The Iranian military on Monday claimed it had greatly enhanced the strike precision of its longer-range ballistic missiles, thanks to laser technology, the Associated Press reported.
"The inaccuracy of [our] ballistic long-range missiles in hitting targets is so minimal that we can pinpoint targets," Iranian Defense Minister Hossein Dehghan said in remarks carried by state television. "The accuracy of surface-to-surface missiles is now two meters, while at some stage in the past it was 200 meters. We strive to reach zero inaccuracy."
Tehran commonly makes declarations of dramatic military science breakthroughs that cannot be independently verified. However, the U.S. Defense Department in a report released earlier this summer concluded that Iran was making notable progress in improving the accuracy of its missiles.
Iran has a range of missiles, including some that can reportedly travel as far as 1,200 miles. Israel and U.S. military outposts in the Persian Gulf are well within targeting distance of some of these weapons.
The country's work on long-range ballistic missiles has been a key source of concern for Washington and a driving force behind calls by some Republicans to build an additional missile-interceptor site in the United States. However, the International Institute for Strategic Studies in a November report concluded that Tehran is unlikely to acquire an intercontinental ballistic missile "before the end of the decade."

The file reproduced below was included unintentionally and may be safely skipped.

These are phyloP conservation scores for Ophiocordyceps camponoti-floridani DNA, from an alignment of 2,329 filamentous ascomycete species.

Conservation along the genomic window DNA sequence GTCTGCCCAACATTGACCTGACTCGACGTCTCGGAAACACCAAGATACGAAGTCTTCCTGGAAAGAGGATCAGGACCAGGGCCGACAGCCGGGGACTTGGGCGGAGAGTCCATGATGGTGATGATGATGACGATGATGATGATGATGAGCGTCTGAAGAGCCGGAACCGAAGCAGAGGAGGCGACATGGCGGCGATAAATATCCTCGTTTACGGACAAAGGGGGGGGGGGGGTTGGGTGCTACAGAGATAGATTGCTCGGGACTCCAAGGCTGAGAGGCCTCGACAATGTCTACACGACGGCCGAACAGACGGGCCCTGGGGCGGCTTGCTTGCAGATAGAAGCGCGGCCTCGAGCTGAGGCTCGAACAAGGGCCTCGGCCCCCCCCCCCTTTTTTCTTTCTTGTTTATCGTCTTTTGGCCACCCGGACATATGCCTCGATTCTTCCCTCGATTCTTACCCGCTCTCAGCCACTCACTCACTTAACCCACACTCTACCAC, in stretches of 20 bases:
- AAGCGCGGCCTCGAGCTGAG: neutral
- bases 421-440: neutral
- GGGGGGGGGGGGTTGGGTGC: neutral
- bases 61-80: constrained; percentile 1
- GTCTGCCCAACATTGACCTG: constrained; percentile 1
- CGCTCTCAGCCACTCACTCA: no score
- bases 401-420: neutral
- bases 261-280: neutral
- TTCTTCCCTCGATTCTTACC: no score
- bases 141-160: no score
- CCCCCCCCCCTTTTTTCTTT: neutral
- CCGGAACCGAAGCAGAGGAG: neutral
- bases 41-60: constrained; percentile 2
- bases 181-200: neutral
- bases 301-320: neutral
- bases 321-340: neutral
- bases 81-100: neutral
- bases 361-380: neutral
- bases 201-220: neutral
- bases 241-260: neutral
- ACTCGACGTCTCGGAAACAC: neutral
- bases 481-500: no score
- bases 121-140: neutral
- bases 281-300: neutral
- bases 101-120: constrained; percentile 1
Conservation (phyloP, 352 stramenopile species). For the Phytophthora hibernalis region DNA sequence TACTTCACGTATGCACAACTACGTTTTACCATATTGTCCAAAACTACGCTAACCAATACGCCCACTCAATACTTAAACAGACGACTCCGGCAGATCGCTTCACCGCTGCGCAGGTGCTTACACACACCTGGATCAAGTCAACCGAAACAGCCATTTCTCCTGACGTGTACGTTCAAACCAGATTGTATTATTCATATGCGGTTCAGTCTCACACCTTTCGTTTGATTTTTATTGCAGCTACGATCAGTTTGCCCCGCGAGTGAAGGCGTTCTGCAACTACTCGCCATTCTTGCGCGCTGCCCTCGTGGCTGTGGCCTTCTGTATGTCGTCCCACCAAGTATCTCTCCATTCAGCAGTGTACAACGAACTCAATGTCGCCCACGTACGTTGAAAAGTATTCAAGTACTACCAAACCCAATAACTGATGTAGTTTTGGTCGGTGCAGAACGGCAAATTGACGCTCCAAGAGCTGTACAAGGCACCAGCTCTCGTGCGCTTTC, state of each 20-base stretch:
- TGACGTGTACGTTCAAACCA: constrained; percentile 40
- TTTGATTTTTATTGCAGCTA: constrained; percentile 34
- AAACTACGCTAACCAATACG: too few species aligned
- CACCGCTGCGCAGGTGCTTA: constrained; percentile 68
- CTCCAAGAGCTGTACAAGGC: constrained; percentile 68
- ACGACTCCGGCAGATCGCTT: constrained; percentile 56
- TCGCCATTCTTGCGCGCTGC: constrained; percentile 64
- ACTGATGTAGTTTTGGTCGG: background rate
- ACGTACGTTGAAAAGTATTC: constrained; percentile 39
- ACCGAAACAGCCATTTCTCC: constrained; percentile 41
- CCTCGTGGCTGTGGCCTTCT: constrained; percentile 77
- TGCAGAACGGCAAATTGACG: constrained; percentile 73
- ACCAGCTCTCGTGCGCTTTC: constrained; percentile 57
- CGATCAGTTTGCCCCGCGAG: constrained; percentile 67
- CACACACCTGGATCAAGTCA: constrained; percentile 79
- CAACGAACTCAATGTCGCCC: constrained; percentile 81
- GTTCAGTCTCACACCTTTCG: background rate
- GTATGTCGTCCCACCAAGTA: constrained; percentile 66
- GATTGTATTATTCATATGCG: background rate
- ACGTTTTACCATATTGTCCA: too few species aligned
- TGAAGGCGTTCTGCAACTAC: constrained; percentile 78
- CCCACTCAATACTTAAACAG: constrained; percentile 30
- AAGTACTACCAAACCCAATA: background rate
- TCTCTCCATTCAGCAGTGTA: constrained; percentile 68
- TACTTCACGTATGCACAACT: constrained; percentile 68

The IISS analysis also said it was "reasonable to conclude that Iran is unlikely to move on to producing an operational intermediate-range [missile], powered by a 20- to 25-ton first-stage motor within the next five years," and "an ICBM powered by a first-stage motor in excess of 30 tons would likely require an additional five to 10 years, if not more," Defense News reported.